Opinion: Preserving Our Coastline


By Carla Charter

There are certain landscapes that need no explanation. Certain iconic places that bring your heart home to New England, no matter where you are. Leaves turning colors near a covered bridge, maple trees being tapped, the rolling hills of Vermont dotted with dairy cattle, they are all part of the New England landscape which is ingrained into the very soul of who we are.

Then there are the seascapes calling us to our past and our present. For me that ocean breeze will always bring me back to York Beach and the week each summer that my family and I spent there as a child. This location holds a special spot in my heart, with the name alone bringing instant memories of long sunny beach days, kite flying and watching salt water taffy being made.

The smell of the salt water, the breeze of the sea air and the vastness of the ocean itself casts a special kind of New England magic over anyone who sees it. The shores beckon to me still and I could sit there for hours mesmerized by the great Atlantic Ocean, musing on how many great American tales began on those seas and how many adventures awaited those who were yet to sail.

The ocean has not only carved its shores into our collective memory but has shaped who we are as a people. From the fisherman to the lobsterman, to the sea captains of earlier days and even the pilgrims themselves have been carved by the environment they ocean that surrounds them. The Atlantic flows through the very heart of the New England community.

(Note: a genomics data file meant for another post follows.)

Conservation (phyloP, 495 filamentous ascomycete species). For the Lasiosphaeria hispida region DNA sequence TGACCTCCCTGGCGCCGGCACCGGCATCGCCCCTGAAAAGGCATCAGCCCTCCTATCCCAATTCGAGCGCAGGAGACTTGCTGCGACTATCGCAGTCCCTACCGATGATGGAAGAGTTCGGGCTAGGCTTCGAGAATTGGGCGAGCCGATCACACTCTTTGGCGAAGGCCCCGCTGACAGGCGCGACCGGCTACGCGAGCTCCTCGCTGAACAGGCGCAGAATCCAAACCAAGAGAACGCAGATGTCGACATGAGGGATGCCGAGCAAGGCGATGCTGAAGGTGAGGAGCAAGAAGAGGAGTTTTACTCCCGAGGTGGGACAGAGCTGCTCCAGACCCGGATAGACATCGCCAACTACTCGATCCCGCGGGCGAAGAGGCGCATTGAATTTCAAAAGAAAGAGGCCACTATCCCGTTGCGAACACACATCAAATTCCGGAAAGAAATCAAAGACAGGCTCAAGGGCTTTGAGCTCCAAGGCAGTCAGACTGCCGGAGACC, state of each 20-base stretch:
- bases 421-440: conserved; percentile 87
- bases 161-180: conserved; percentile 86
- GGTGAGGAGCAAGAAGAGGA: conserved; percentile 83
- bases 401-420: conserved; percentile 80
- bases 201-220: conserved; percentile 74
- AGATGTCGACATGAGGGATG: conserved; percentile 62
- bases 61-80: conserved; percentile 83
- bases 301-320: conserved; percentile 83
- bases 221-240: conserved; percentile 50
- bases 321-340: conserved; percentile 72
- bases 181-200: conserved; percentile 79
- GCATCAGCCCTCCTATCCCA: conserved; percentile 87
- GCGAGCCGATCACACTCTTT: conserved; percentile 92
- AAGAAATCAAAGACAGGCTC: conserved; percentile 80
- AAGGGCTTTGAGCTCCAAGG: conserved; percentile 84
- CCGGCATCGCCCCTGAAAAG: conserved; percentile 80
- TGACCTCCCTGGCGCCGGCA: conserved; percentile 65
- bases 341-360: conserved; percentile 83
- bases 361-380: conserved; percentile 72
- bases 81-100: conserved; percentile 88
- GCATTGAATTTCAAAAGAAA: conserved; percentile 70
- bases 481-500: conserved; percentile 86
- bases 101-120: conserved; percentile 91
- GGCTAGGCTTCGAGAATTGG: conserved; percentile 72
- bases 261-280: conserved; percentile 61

Which is why I am so concerned about discussions of off shore drilling being allowed by the federal government. Drilling that will be done by corporations who come from away, who may not understand the complicated intertwined web which exists between New England and her ocean.

We know that without the Atlantic’s caretakers who have lived side by side with her, in all of her moods, through all of her seasons, this delicate dance between water and land, between marine life and humans could easily fracture.  If we take her oil, we need to seriously consider how will this impact this unique tug of war that binds our natural give and take. Will this tenuous bond, once sprayed with oil, be dissolved completely and irrevocably, and in turn what that will mean for our very heritage and people  itself.